Game-changer for Indian aviation?

Amber Dubey | Updated on March 12, 2018 Published on September 22, 2013


The easing of foreign investment last year has been a catalyst for long-term reforms in the Indian aviation ‘sky’scape. Previously foreign investors, but not airlines, had been allowed to hold up to a 49 per cent stake in local airlines. The willingness of foreign air carriers to do business in India is a harbinger of interesting times to come.

Recently we witnessed the creation of the Tata-AirAsia joint venture (JV), which is likely to create a highly competitive domestic low-cost carrier (LCC) player. With the Tata-Singapore Airelins (SIA) deal, announced last week, the game gets even bigger!

What is the value generated by this deal?

The exit of Kingfisher Airlines created a void in the full-service space despite fast growth of the LCC segment in India.

The country now has only two full-service domestic airlines — national carrier Air India and Jet Airways. The new JV may be in a position to establish a competitive, hybrid business model that offers a high quality product with a lower cost base.

Overseas potential

The greatest potential may be in international routes as traffic in and out of India, unlike domestic traffic, has grown every year in the past decade, even during the economic slowdown.

Our assessment is that SIA is not coming just for the domestic routes. Its biggest strength lies in inter-continental long-haul flights.

Nearly 70 per cent of global traffic from India is west-bound — to the Middle East, Africa, European Unions and the Americas.

Once SIA comes in, they can compete on those routes on the Indian quota of the bilateral agreements. It can also operate direct flights to the Far East and Australia from India.

This deal would help position Delhi as a global hub for long-haul flights. Since the infamous 5/20 rule requires every Indian airline to operate in the domestic sector for five years before it can fly international routes; this opportunity is still some time away, unless the Government decides to do away with this arbitrary and unilateral restriction.

As Tony Fernandes of AirAsia said recently, he can have a one aircraft fleet in Malaysia and fly into India tomorrow. Such myopic and bizarre rules have actually worked against Indian carriers than strengthening them.

The Tata group enjoys high brand equity. J.R.D. Tata was the founding father of Indian aviation and had set up what is today known as Air India. Their tie-up with a top global airline like SIA makes it a premium combination that could pose a significant challenge to the Gulf carriers that dominate the bulk of westward international routes.

Many feel that this deal may create a conflict of interest with the Tata-AirAsia JV.

As long as there is no violation of foreign domestic investment norms and national security, the future of the two JVs are best left to the companies involved and market forces.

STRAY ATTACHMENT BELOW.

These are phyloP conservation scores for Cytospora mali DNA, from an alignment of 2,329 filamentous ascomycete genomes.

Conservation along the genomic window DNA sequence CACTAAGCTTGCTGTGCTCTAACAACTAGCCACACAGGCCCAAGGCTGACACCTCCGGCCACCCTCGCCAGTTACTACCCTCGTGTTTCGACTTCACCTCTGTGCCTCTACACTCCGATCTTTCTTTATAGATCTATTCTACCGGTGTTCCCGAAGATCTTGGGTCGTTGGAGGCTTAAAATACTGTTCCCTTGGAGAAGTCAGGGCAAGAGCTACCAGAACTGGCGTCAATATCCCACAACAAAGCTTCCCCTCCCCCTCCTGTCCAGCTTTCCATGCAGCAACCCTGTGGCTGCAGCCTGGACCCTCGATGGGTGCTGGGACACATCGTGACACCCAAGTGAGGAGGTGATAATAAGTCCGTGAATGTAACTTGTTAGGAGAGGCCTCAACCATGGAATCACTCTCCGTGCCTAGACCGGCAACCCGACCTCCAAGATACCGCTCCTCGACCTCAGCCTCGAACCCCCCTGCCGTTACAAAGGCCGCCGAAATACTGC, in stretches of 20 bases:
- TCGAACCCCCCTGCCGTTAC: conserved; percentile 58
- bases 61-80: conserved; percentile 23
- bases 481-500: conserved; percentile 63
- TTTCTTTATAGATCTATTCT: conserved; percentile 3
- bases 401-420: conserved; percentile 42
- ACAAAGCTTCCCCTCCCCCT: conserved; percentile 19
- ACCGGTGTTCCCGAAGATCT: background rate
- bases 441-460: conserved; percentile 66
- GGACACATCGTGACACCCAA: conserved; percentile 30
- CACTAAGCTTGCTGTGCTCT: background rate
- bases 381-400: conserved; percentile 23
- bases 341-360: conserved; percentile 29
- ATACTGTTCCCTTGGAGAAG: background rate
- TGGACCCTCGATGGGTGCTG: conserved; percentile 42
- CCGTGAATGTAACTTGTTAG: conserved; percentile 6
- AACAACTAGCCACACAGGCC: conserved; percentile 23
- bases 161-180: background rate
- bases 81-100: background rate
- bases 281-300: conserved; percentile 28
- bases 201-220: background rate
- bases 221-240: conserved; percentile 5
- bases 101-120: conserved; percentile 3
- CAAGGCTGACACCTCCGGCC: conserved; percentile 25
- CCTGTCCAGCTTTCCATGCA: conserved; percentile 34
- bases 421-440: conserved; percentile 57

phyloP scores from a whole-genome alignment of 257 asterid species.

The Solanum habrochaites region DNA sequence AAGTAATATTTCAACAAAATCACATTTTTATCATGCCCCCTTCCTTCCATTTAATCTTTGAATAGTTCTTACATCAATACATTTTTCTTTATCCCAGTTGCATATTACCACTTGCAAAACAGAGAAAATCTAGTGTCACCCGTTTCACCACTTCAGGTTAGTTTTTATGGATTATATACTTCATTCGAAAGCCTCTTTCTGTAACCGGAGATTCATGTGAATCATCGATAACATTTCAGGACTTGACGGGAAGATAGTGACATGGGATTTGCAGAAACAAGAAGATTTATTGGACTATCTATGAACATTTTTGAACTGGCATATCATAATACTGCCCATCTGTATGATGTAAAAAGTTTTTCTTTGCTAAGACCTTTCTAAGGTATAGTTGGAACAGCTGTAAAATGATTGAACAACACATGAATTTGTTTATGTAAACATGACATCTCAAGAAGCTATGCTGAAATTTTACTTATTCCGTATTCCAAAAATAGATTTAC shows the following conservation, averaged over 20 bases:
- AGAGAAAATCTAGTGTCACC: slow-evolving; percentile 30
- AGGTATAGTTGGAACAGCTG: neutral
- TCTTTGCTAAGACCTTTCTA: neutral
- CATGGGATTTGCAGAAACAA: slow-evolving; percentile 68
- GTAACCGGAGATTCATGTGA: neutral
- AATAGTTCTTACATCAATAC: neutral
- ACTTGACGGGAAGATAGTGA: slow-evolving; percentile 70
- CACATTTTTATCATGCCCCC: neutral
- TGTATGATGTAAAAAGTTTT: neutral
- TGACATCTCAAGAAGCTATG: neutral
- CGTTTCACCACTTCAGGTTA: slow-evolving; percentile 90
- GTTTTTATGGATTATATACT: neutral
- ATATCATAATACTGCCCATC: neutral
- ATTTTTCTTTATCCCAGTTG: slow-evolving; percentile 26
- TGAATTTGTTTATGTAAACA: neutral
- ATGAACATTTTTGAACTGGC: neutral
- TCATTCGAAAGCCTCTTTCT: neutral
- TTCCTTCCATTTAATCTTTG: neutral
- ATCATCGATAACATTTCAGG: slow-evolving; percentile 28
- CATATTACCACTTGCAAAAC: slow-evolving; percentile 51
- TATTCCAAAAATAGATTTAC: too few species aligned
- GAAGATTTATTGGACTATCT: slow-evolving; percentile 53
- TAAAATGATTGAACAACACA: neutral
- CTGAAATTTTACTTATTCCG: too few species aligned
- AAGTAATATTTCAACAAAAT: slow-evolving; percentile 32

This alliance may also open up the joint venture’s entry into Star Alliance, which may invite some resistance from other Indian legacy carriers. The Indian passengers and inbound foreign tourists get one more airline to choose from. The resulting competition will improve services and lower prices.

Rules need change

Hence, there are plenty of synergies to be tapped into from this JV, provided the unilateral 5/20 rule is abolished quickly and they are able to commence their international operations as soon as possible.

The Indian passenger lost out on the Tata- SIA combine in 1997 thanks to politics; Tatas had partnered with Singapore Airlines to start a domestic airline but the Government had rejected their proposal.

They were willing to participate in the proposed disinvestment of Air India and Indian Airlines, but stronger forces scuttled the same. The wheel has come full circle now but at the cost of wasting 16 years in the process. Indian aviation industry would have been totally different if the Tata-SIA deal had gone through then.

The current times are definitely interesting but also highly challenging for the Indian aviation industry. Any new entrant has to be prepared for few years of losses and a tough domestic market that is dominated by LCCs, which hold 65 per cent of the market. Indian carriers have already lost about $1.6 billion in the financial year ended March 31, 2013.

The Tata-SIA deal reaffirms India’s reputation as a lucrative aviation market in the long-run, despite the short-term man-made problems, such as excessive taxation and cumbersome procedures. Many progressive state Governments are recognising the multiplier benefits of aviation.

What they may forego as irrational tax on an industrial raw material like ATF and support services like maintenance, repair and overhaul (MRO) will came back to them multi-fold in terms of growth in travel, trade and tourism. It’s a known fact that for every job created, nearly 50-55 per cent comes back to the Government treasury as income tax and consumption taxes (vat, service tax, excise and customs duties).

The FDI reform and widening of bilateral quotas have opened doors for globalisation of Indian aviation. Rationalisation of taxes and simplification of Government procedures will take India right to the top.

The choice is ours!

(The author is Partner and Head (aerospace and defence) at global consultancy KPMG. He was supported by Namrata Saigal, Consultant at KPMG. Views are personal.)

Published on September 22, 2013
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